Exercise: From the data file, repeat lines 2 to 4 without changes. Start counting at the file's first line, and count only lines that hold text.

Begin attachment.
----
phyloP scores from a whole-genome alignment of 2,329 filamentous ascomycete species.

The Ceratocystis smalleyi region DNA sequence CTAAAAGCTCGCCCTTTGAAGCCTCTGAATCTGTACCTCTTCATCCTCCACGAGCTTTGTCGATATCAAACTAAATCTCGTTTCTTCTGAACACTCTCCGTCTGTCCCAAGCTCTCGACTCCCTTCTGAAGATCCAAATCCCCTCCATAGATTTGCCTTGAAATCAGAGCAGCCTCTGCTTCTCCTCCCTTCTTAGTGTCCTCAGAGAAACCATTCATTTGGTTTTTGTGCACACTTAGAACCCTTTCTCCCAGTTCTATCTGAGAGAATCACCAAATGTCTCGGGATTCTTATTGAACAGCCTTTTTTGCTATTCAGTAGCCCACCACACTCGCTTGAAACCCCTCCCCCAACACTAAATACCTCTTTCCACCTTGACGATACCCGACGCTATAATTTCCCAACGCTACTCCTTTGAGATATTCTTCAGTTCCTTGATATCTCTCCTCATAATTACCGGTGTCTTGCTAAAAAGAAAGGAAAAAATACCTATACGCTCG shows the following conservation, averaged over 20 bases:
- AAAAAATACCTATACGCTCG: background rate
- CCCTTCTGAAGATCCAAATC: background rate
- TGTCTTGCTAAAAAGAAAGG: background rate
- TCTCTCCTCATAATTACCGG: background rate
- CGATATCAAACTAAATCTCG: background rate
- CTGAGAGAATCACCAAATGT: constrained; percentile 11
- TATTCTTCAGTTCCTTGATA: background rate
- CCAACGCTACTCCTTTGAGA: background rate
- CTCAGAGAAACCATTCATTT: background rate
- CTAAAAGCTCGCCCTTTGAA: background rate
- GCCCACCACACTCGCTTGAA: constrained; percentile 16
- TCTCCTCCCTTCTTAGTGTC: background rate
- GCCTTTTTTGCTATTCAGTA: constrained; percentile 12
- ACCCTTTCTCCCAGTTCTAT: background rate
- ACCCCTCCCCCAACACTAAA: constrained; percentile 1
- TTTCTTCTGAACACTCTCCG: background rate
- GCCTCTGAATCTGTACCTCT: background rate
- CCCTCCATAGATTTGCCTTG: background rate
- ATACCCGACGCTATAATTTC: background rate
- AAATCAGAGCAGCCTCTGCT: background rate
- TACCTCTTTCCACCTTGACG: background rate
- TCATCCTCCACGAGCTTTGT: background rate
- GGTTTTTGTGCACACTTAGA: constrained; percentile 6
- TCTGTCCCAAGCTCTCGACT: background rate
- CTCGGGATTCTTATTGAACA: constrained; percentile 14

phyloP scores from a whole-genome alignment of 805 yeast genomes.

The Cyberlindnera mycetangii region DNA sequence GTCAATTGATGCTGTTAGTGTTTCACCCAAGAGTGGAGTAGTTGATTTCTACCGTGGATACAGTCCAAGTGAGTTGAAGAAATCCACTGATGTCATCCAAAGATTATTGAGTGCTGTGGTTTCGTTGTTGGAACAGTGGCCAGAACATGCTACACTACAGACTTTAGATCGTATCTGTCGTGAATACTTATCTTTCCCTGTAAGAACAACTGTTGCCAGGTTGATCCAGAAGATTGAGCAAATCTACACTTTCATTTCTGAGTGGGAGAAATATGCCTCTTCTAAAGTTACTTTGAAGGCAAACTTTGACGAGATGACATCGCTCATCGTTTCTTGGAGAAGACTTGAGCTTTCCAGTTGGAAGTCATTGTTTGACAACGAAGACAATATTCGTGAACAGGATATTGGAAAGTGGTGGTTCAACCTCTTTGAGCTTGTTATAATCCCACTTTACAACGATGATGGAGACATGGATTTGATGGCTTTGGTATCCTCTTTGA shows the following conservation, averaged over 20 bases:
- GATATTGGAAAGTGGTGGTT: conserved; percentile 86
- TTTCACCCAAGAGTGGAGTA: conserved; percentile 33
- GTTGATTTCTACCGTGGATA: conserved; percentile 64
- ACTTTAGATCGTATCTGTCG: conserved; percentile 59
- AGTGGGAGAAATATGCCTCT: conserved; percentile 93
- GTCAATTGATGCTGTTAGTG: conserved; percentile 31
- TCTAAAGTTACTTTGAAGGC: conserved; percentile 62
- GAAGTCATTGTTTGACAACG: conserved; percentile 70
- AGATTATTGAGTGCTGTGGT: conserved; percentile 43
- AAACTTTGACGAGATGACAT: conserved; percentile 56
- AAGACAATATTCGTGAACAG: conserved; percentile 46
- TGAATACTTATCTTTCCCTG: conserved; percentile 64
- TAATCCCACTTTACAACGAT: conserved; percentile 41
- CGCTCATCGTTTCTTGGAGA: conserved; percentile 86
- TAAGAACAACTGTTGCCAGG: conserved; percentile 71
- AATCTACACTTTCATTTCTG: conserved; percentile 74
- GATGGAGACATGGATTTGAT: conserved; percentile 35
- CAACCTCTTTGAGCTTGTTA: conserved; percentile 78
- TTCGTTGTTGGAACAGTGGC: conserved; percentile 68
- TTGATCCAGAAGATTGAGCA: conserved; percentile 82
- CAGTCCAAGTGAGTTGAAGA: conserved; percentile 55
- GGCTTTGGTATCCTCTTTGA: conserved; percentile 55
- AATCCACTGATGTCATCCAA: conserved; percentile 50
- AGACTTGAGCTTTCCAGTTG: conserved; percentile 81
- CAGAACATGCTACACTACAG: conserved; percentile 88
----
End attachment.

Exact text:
The Ceratocystis smalleyi region DNA sequence CTAAAAGCTCGCCCTTTGAAGCCTCTGAATCTGTACCTCTTCATCCTCCACGAGCTTTGTCGATATCAAACTAAATCTCGTTTCTTCTGAACACTCTCCGTCTGTCCCAAGCTCTCGACTCCCTTCTGAAGATCCAAATCCCCTCCATAGATTTGCCTTGAAATCAGAGCAGCCTCTGCTTCTCCTCCCTTCTTAGTGTCCTCAGAGAAACCATTCATTTGGTTTTTGTGCACACTTAGAACCCTTTCTCCCAGTTCTATCTGAGAGAATCACCAAATGTCTCGGGATTCTTATTGAACAGCCTTTTTTGCTATTCAGTAGCCCACCACACTCGCTTGAAACCCCTCCCCCAACACTAAATACCTCTTTCCACCTTGACGATACCCGACGCTATAATTTCCCAACGCTACTCCTTTGAGATATTCTTCAGTTCCTTGATATCTCTCCTCATAATTACCGGTGTCTTGCTAAAAAGAAAGGAAAAAATACCTATACGCTCG shows the following conservation, averaged over 20 bases:
- AAAAAATACCTATACGCTCG: background rate
- CCCTTCTGAAGATCCAAATC: background rate